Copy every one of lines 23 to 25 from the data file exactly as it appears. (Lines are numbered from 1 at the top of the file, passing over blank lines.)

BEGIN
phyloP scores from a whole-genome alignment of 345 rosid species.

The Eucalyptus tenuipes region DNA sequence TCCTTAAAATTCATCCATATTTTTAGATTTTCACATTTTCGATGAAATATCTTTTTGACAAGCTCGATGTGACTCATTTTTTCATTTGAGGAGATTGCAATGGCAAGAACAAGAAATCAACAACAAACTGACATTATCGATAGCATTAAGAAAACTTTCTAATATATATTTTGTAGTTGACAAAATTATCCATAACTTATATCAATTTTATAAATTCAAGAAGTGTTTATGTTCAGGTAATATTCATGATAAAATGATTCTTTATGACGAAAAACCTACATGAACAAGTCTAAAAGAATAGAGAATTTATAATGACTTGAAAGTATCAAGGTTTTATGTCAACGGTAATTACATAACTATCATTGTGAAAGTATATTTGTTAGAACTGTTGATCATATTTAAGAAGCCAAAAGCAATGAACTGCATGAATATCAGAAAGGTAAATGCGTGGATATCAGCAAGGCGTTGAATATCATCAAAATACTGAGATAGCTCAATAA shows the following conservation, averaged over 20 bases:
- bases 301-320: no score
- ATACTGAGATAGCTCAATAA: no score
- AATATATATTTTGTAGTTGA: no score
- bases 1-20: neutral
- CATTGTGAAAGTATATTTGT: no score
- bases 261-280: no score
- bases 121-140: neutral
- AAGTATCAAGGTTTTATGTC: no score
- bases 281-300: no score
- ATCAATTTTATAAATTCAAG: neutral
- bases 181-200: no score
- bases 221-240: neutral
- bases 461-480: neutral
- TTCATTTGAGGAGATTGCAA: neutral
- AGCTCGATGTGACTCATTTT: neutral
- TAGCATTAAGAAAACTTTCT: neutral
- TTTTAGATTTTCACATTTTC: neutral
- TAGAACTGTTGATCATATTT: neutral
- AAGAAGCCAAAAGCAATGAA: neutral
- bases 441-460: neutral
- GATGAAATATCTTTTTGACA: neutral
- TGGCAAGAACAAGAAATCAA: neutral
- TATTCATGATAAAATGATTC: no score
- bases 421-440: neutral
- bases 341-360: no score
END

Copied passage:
- GATGAAATATCTTTTTGACA: neutral
- TGGCAAGAACAAGAAATCAA: neutral
- TATTCATGATAAAATGATTC: no score